Extensions of higher degree

The trick to calculate the Frobenius endomorphism also works for extensions of higher degree. When implementing them, usually using a tower of extensions is more efficient then using a direct extension. For example, when working with GF(p^{12}), you can represent it as a quadratic extension of GF(p^6), which can be represented as a cubic extension of GF(p^2), which can be represented as a quadratic extension of GF(p).

For example, for (a + bX) \in GF(p^{12}) built this way, with a, b \in GF(p^6), you just apply the same trick explained above. The only difference is that a and b to the power of p aren’t a and b themselves, but that’s not a problem, you just apply the same trick recursively.

14 thoughts on “The Frobenius endomorphism with finite fields”

  1. Hi,

    This is rather a question I guess…If you could help me understand this:
    I know that the Frobenius map is an isomorphism when we consider the finite field F_{p} to itself, but how about the map \bar{F_{p}} that is the map from the closure of the finite field to itself. Why is that map an isomorphism? What is the actual map, what is sent to what? I thank you for your time

  2. Hi Emmett.

    Wikipedia shows why it’s an homomorphism:
    http://en.wikipedia.org/wiki/Frobenius_endomorphism#Definition
    Notice that the proof applies to any field with characteristic p, including the closure of F_p.

    To prove it’s an isomorphism, prove that its inverse is also an homomorphism in the same way. The map is f(x) = x^p, it’s inverse being f^{-1}(x) = (x^{-1})^p. It sends any element in the closure of F_p to another element in the closure of F_p.

    Sorry for lack of rigour here… I would suggest you to ask the folks at http://mathoverflow.com if you have further questions (I’d be glad to help you, it’s just that I’m not a mathematician 🙂 )

  3. Your blog helps a lot. I’ve been confused with Frobenius endomorphism with quadratic extension for two days.
    Thank you!(from China)

  4. Hi,
    I am new to pairing field, right now i am working on F(p^12) field constructed by towering (F(p)^2)^2)^3), i am confused how to build this field, could you please help me with some examples. thnaks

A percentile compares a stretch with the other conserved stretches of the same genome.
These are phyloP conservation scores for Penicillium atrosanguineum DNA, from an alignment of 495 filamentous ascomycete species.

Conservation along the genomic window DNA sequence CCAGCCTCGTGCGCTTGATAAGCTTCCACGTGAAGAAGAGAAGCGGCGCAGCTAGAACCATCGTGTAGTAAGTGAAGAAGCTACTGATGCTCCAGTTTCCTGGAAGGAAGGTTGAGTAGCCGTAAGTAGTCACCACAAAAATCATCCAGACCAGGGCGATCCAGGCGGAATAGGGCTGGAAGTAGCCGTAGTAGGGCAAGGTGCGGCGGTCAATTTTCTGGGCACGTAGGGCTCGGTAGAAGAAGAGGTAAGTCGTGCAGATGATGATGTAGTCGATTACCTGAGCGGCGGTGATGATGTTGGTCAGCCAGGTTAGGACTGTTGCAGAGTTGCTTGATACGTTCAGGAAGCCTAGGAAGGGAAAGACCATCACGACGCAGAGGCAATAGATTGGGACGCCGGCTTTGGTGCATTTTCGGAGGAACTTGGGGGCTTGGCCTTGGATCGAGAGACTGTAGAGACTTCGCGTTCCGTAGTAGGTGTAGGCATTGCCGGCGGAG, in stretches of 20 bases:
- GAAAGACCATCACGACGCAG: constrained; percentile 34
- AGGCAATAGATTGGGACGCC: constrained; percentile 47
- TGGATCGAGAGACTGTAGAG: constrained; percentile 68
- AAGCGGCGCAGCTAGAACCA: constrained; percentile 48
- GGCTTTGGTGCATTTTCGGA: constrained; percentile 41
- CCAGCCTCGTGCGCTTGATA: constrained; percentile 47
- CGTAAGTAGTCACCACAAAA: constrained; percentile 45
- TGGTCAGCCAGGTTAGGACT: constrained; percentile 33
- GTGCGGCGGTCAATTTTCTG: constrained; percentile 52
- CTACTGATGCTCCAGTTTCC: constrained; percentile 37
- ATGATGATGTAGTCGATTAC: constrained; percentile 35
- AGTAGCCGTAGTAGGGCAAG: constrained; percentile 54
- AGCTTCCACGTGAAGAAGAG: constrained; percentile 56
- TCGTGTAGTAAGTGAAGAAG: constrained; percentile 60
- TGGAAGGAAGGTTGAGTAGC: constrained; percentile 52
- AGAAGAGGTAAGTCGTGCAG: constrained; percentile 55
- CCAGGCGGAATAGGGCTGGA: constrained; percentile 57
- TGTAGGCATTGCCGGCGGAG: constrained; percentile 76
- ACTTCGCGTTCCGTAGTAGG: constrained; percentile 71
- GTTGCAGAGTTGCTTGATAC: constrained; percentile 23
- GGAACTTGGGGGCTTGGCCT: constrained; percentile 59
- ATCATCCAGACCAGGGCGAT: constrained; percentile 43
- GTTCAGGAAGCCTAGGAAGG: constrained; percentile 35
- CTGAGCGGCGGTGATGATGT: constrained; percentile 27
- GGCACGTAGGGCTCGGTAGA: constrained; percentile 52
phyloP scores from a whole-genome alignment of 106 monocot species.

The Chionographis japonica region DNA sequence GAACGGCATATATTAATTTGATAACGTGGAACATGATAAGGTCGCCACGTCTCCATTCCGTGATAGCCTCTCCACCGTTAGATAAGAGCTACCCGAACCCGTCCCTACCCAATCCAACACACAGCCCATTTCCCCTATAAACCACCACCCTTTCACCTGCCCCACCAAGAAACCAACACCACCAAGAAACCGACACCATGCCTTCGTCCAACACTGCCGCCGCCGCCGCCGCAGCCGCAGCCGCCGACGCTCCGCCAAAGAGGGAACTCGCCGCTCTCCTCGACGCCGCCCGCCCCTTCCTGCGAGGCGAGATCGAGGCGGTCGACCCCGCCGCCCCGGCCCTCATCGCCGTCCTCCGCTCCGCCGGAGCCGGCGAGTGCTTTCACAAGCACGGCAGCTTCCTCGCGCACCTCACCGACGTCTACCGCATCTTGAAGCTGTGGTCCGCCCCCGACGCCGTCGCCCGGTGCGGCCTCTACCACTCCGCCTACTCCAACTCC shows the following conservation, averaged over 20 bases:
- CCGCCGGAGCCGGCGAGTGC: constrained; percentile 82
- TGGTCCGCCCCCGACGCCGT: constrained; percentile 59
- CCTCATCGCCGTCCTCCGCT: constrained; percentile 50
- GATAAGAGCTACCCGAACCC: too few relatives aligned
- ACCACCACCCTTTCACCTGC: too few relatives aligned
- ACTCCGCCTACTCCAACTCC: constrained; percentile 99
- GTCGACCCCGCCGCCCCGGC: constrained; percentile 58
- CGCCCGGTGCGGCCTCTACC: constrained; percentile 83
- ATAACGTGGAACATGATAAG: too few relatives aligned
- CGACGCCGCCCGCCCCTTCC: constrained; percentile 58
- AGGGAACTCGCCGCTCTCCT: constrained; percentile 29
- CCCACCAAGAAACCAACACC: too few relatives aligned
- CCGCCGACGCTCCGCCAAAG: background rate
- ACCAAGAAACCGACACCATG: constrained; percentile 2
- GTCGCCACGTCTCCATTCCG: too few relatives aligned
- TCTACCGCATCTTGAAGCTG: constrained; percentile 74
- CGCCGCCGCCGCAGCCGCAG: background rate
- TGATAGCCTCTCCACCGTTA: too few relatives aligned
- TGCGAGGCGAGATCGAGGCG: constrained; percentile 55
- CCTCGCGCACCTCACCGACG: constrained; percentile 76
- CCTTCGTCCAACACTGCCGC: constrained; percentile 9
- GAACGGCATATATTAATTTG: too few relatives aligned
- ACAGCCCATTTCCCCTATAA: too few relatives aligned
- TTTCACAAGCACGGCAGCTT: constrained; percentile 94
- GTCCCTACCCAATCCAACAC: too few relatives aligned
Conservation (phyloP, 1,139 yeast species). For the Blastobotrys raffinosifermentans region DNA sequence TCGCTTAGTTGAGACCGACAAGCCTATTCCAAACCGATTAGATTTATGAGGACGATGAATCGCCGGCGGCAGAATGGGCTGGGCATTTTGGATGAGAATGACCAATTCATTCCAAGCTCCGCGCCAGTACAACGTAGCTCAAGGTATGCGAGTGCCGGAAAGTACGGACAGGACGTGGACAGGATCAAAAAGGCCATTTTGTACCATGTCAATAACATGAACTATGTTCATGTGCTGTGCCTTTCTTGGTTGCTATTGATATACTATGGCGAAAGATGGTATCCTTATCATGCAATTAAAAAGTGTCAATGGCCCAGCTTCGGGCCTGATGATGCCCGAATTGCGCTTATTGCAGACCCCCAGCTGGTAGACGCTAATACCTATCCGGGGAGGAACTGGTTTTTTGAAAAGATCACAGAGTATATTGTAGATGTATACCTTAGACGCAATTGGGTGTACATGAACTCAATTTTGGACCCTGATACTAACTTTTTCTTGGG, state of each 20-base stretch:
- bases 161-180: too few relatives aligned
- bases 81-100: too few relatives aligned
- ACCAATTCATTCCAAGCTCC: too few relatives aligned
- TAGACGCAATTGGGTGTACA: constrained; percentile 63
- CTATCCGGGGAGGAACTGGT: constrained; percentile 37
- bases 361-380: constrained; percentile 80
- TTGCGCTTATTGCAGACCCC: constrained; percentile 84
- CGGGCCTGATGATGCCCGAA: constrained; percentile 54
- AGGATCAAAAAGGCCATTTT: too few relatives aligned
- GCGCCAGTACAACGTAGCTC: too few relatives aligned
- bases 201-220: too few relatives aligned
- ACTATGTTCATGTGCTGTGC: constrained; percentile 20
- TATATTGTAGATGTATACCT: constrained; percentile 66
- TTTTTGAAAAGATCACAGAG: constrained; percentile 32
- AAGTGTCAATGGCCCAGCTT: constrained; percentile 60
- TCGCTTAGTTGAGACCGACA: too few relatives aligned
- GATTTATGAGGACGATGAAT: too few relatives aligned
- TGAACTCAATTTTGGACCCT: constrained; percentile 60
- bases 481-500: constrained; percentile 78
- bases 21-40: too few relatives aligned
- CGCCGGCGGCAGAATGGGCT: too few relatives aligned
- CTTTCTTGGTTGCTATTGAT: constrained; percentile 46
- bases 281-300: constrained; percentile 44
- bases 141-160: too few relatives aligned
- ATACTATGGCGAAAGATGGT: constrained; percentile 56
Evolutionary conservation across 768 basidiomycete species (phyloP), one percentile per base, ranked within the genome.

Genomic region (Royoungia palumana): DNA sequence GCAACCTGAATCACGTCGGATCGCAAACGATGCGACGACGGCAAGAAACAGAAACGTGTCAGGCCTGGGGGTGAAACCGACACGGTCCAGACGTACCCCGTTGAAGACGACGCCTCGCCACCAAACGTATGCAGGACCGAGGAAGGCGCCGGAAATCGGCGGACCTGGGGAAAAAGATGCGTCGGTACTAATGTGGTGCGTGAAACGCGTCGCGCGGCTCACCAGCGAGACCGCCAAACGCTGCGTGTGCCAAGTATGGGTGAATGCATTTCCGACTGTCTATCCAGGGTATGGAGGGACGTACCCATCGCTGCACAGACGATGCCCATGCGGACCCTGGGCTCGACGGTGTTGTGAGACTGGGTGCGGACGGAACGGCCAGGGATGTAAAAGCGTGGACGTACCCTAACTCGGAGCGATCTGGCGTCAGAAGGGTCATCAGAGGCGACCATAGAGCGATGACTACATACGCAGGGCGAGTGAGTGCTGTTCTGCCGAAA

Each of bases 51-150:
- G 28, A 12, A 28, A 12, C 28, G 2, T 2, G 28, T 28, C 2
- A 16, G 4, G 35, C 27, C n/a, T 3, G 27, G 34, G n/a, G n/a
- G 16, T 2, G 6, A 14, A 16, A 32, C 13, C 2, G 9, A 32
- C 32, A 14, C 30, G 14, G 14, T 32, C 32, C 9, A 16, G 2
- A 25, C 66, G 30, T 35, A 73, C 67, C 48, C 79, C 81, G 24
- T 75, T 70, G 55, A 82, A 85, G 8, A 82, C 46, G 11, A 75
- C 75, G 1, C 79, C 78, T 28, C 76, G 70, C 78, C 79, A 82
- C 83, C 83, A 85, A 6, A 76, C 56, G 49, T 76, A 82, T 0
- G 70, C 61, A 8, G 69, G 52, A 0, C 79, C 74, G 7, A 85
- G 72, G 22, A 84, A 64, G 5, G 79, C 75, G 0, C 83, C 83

1. i have already read it but still some confusion i ask you by simple example like: i have a prime field F(p){p= 0,1,2,3,4} if i want to extend it to F(p^2) than how??? if you have time kindly reply

        1. First, you need an irreducible quadratic polynomial, e.g. f(x) = x^2 – t, for some t in F(p). If t is a quadratic non-residue (there is no square root for it in F(p), then x^2 + t is guaranteed to be irreducible.

          In particular, in F(5), 3 and 4 are non-residues. Let’s pick f(x) = x^2 – 3 as irreducible polynomial.

          In this case, F(5^2) is composed of all polynomials with degree at most 1: {0 + 0x, 0 + 1x, 0 + 2x, …, 1 + 0x, 1 + 1x, …}. There are 25 elements.

          To add or multiply, you do the operation as a regular polynomial over F(5), then reduce the result modulo f(x), which is x^2 + 3 in our case.
          To reduce, not that reducing modulo f(x) means that f(x) is equal to 0. Therefore, x^2 – 3 = 0, which implies that x^2 = 3. This means that, to reduce modulo f(x), just replace any x^2 by 3.

  5. Thanks for your help, but i want to put it this way
    if i need to represent any number like ‘4’ from Fp to Fp^12 by using towering technique (F(p)^2)^2)^3),,
    For F(p)^2 it will become [4 0]using(a+ib), what would be the result in F(p)^4 and F(p)^12(here i am using complex numbers).

  6. another question is can i implement pairing using sage, which tool is best for implementing pairing to see result at each step..

  7. I am getting this error in sage:
    sage: K2. = GF(7^2, modulus=X^2+1)
    File “”, line 1
    K2. = GF(Integer(7)**Integer(2), modulus=X**Integer(2)+Integer(1))
    ^
    SyntaxError: invalid syntax

    1. Sorry, somehow any content between brackets in the post was cut. I’ve fixed it. It’s supposed to be

      K2.<X> = ...
  8. F = GF(next_primt(2^80))
    x = F[‘x’].gen()
    f = x^5 + x^3 + 1
    H = HyperellipticCurve(f, 0)
    J = H.jacobian()(F)
    P = H.lift_x(F(3))
    D = J(P)

    is D the divisor? and we can be multiplied to random integer to generate a secure parameters like the one used with elliptic curve ?